Tag Archives: Evelyn Miller

“Twelfth Night” at Regent’s Park Open Air Theatre

This sparky new production is bold and zippy. It marks the welcome return of Shakespeare to this gorgeous venue – apart from a brief Romeo and Juliet in 2021, productions have focused on younger audiences. Director Owen Horsley offers a big, luxurious show with lots of fun and music.

Everything happens in a bar, named, in neon, after our heroine Olivia. The characters are either customers or her entourage, musicians dressed in Ryan Dawson Laight’s clever sailor-inspired outfits. Fabian is renamed Fab Ian (which tickled me no end) while Sir Toby is a drag performer and takes to the mike, along with Olivia’s fool, Feste.

It’s all eye-catching, a drunken atmosphere isn’t a bad idea, and although sometimes the single setting proves cumbersome, it isn’t a bad innovation. But underneath, the production is a traditional affair. It is spoken wonderfully. The shipwrecked twins who arrive and cause havoc, played by Evelyn Miller and Andro Cowperthwaite, sound especially good.

Music should always play a big part of Twelfth Night. And music suits this venue well. The production goes all out and composer Sam Kenyon has been busy. The band adds atmosphere and pace, with Shakespeare set to song very nicely. It’s a shame the quality of the delivery isn’t consistently high, even if Jule Legrand’s Feste and Michael Matus’ Sir Toby have plenty of charisma.

Like all good productions, Horsley searches for insight, to show us something new. Here it is with Olivia and, thankfully, Anna Francolini, who takes the role, meets the challenge. Olivia is the star turn in her own bar, getting the best of Kenyon’s numbers, carrying her brother’s ashes around in an urn, overt in her attraction to Viola, and often bizarrely dressed, she is a larger-than-life character who threatens to unbalance the show. For instance, Raphael Bushay, as would-be suitor Orsino, doesn’t seem to stand a chance. And Olivia ends up alone… with the idea that Sebastian stays with Antonio. I did wonder if this Olivia might be a little too mad… but Horsley is on firm ground, after all the character questions her own sanity.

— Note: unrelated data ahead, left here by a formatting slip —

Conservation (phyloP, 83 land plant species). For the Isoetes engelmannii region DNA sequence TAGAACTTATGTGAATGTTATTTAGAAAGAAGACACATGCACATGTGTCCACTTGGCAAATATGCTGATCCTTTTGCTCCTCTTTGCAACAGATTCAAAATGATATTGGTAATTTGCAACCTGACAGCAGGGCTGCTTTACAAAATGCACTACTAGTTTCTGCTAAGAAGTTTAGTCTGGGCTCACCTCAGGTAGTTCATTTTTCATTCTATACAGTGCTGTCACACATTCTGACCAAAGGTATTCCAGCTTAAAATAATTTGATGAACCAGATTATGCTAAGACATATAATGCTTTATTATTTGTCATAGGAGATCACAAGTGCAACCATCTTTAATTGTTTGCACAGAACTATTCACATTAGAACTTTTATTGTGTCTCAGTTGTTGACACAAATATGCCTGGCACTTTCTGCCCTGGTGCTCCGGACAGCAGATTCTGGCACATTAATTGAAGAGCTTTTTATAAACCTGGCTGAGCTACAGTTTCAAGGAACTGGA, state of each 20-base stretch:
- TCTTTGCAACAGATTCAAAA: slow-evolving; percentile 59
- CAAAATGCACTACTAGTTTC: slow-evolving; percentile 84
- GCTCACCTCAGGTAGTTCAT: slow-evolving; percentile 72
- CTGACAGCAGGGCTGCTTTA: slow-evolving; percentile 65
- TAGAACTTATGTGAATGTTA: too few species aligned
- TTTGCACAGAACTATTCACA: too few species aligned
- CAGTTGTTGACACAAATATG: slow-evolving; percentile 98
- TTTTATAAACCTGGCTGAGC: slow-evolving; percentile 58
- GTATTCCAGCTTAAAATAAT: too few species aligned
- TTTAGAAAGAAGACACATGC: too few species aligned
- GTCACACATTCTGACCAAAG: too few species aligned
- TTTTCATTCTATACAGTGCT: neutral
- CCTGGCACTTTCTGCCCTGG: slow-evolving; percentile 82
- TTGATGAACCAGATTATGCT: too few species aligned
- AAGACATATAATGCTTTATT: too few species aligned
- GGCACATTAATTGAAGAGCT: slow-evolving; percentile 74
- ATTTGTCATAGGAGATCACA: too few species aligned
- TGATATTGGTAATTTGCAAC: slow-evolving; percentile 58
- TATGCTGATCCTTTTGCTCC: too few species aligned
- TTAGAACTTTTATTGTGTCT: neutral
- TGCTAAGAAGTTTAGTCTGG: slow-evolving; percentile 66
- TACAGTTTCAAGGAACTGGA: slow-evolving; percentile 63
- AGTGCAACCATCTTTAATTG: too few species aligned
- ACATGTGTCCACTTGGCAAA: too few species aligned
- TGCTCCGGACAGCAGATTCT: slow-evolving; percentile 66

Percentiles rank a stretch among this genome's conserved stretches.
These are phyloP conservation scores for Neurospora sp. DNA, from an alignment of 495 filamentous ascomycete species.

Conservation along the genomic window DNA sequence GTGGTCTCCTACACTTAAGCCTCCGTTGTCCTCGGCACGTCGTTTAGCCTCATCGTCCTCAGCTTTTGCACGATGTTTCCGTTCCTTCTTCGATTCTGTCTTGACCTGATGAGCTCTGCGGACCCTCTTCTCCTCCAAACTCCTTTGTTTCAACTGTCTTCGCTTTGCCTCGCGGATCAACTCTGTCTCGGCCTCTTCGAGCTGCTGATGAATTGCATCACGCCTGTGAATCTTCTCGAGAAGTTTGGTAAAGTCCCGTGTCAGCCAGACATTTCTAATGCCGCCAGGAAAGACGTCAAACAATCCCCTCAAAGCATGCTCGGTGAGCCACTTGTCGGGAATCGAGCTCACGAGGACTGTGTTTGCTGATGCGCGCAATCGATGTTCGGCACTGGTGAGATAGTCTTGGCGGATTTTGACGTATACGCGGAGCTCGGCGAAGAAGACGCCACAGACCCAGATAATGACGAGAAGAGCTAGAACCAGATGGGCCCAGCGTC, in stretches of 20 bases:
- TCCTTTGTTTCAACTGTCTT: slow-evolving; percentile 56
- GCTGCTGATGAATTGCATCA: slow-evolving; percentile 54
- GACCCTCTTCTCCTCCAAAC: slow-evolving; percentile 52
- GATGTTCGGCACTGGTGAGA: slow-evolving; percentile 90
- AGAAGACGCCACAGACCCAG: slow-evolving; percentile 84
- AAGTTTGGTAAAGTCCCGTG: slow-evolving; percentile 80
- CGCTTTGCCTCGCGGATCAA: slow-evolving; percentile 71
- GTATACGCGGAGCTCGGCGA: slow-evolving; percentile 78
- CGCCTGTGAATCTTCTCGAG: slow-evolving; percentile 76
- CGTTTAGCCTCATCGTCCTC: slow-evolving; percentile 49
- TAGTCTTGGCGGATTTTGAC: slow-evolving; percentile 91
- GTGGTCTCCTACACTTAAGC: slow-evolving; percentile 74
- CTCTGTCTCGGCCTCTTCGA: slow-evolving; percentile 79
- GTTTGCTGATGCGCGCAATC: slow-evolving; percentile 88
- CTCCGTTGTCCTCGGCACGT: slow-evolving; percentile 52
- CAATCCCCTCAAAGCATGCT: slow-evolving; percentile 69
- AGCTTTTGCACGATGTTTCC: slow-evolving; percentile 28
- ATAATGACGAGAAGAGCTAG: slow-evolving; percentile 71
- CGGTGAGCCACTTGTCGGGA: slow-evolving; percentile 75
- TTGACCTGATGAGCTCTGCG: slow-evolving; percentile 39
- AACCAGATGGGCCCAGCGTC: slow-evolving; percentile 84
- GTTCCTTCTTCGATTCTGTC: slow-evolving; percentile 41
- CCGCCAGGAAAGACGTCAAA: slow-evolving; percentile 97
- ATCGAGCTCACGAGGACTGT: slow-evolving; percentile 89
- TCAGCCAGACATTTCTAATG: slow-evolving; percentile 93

Anita Reynolds

It all makes for more laughs than romance. But Horsley doesn’t shy away from the melancholy of many characters or more vicious moments in the play. “Sad and merry madness” is the key. It should be no surprise that the balance between the two can be stark. So, while the tricks masterminded by a particularly strong Maria (Anita Reynolds) are nasty, Richard Cant proves a sympathetic Malvolio. It’s all a gorgeous night out, but, as it should be, a thought-provoking one too. Great, grown-up fun.

Until 8 June 2024


Photos by Richard Lakos